WineFolly: For a novice to wine or otherwise, these terms and their meaning are the best way to avoid looking like a complete rube when drinking wine. The team behind Wine Folly explains everything—from how an angular wine is like “putting a triangle in your mouth,” to what it means to call something “jammy.” Check out Folly’s winecentric posters and videos too; aside from making the nuances of wine culture utterly comprehensive, witty founder Madeline Puckette drinks like a bobbed version of Zooey Deschanel from New Girl—except this wine geek will drink you under the table. Properly, of course.—Rachel Breiwick

New Yorker: Portland beer writer Christian DeBenedetti leaves me yearning for a schooner of tart, funky ale with this dispatch on the history of sour beer, wrought of a fermentation process that would have Louis Pasteur spinning in his grave. "With pH akin to good Pinot Noir, the best make it onto serious menus. The worst taste of nail-polish remover, rotten apple, coconut, or the dreaded 'baby diaper.'"—Allecia Vermillion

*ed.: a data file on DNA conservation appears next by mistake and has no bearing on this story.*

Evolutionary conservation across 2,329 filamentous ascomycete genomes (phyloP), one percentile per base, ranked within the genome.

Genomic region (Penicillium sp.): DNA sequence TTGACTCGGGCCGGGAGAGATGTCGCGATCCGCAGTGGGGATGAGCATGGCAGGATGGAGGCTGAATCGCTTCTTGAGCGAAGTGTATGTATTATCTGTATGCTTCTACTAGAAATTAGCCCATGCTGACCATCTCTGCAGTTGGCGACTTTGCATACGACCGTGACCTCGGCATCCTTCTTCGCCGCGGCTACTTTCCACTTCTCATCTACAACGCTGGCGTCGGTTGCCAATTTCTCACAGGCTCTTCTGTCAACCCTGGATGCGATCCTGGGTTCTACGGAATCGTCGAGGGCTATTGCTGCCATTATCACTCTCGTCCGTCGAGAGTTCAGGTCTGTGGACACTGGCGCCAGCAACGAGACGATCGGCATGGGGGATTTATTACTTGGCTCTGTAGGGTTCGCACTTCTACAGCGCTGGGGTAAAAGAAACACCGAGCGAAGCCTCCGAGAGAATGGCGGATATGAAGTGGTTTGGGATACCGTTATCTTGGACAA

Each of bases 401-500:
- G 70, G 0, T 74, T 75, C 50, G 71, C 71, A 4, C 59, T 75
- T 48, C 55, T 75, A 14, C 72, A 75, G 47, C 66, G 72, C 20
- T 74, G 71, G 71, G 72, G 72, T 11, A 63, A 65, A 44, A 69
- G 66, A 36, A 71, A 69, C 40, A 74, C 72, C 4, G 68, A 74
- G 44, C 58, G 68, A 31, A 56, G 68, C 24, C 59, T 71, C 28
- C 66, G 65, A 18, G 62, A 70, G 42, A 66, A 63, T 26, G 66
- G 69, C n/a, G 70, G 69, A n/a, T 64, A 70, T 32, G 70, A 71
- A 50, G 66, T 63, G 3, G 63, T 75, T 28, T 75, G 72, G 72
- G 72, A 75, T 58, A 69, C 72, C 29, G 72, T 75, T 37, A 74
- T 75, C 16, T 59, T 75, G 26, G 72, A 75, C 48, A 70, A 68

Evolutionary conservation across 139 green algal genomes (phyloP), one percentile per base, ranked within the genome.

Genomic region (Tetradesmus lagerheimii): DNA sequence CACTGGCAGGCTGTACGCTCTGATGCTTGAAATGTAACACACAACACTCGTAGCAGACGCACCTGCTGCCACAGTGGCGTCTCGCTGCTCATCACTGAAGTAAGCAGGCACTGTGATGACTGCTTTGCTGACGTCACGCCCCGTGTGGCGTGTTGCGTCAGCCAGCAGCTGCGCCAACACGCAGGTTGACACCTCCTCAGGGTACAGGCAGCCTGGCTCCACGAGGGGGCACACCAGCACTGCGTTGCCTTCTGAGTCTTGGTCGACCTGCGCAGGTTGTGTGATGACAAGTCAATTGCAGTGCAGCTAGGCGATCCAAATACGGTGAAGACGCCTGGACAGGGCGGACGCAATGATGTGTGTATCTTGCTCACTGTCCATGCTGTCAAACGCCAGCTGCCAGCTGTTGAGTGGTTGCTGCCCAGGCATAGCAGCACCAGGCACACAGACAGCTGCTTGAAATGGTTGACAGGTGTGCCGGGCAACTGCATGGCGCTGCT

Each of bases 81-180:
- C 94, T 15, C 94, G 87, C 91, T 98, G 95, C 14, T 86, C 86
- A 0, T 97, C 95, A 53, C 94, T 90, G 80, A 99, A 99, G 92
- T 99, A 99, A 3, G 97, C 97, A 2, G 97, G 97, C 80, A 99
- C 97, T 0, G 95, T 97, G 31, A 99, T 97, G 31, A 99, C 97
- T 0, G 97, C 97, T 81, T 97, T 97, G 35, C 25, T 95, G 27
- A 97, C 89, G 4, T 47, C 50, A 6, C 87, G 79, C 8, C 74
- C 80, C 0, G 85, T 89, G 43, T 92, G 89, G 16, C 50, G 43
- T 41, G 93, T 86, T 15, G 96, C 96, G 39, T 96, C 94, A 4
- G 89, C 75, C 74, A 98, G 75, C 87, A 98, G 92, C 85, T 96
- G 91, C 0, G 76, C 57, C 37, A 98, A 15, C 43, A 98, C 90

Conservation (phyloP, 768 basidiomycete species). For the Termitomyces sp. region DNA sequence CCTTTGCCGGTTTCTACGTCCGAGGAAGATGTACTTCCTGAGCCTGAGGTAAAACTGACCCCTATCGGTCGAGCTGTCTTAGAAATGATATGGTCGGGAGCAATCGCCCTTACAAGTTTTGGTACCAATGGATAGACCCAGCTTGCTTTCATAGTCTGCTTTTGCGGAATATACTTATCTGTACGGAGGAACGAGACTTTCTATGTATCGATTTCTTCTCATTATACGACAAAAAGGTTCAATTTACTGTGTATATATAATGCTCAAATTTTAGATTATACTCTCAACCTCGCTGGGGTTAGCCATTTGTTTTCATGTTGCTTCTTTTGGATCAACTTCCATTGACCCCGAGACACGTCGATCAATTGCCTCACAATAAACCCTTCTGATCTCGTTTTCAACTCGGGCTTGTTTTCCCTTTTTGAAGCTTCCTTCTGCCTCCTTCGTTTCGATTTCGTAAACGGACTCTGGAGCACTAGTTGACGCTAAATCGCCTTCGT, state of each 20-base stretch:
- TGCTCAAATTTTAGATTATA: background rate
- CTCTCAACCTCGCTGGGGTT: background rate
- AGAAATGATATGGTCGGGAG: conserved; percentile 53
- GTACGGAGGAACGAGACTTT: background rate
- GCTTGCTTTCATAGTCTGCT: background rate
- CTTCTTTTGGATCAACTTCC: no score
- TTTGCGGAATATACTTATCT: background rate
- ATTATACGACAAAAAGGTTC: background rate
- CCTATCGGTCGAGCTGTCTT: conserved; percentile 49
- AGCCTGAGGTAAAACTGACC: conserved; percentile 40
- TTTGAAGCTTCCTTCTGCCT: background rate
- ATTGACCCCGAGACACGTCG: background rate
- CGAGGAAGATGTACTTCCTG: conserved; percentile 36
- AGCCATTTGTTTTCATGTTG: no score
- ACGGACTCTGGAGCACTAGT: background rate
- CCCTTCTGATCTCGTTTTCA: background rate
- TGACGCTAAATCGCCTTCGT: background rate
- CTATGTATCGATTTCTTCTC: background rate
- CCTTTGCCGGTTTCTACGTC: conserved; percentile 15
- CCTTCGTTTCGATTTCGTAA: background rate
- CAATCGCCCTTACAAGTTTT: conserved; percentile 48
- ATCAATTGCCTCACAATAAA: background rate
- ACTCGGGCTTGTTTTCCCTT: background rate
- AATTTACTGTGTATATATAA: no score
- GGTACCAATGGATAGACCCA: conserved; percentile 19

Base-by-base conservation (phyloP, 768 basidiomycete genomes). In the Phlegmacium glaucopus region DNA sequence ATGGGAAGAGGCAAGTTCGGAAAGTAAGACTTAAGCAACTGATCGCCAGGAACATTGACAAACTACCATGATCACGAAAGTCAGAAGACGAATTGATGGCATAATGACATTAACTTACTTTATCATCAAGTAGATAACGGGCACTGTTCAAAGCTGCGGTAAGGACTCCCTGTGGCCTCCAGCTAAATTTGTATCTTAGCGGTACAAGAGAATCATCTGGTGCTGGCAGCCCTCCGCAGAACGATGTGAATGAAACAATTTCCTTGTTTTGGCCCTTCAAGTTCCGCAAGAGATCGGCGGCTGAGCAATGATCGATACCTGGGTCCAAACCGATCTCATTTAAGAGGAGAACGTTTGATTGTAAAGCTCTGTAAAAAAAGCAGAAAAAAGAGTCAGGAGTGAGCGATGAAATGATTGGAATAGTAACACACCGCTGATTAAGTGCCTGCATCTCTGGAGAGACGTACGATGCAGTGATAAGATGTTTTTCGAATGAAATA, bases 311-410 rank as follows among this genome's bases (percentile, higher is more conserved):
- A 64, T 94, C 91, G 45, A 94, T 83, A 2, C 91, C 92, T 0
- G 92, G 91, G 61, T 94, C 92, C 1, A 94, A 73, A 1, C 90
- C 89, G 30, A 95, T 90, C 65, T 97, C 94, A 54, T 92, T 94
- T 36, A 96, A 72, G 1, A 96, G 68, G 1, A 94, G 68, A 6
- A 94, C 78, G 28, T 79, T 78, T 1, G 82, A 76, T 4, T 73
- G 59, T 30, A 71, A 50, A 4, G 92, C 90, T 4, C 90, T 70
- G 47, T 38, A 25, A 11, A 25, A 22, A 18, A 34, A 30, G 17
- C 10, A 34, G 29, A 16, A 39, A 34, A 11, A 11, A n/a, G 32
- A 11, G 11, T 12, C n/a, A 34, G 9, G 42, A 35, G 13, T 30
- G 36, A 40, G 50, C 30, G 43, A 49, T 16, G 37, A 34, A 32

Serious Eats: The elusive and copyrighted cronuts have generated knockoffs like doissants and croissoughnuts—none of which my spellchecker recognizes—all over the country. Since NYC saw the invention of the donut-croissant hybrid, even the mayor has put in an order—and now, there is this cronut umami burger.  Like the time Dunkin’ Donuts sandwiched bacon and eggs between a glazed donut, except more hipster. Angela Qian

GQ: I’ve been looking forward to the release of Michael Paterniti’s The Telling Room: A Tale of Love, Betrayal, Revenge, and the World’s Greatest Piece of Cheese all summer, so I was excited to see the interview he did with the editorial projects director at GQ, where Paterniti has been a correspondent for more than a decade. Warning, the Q & A includes some spoilers near the end. But non-spoilery representative quote: “In the 1980s, Ambrosio Molinos, a farmer and the hero of the book, decided to recover this old family recipe and made a cheese that somehow became world-famous.” —James Ross Gardner


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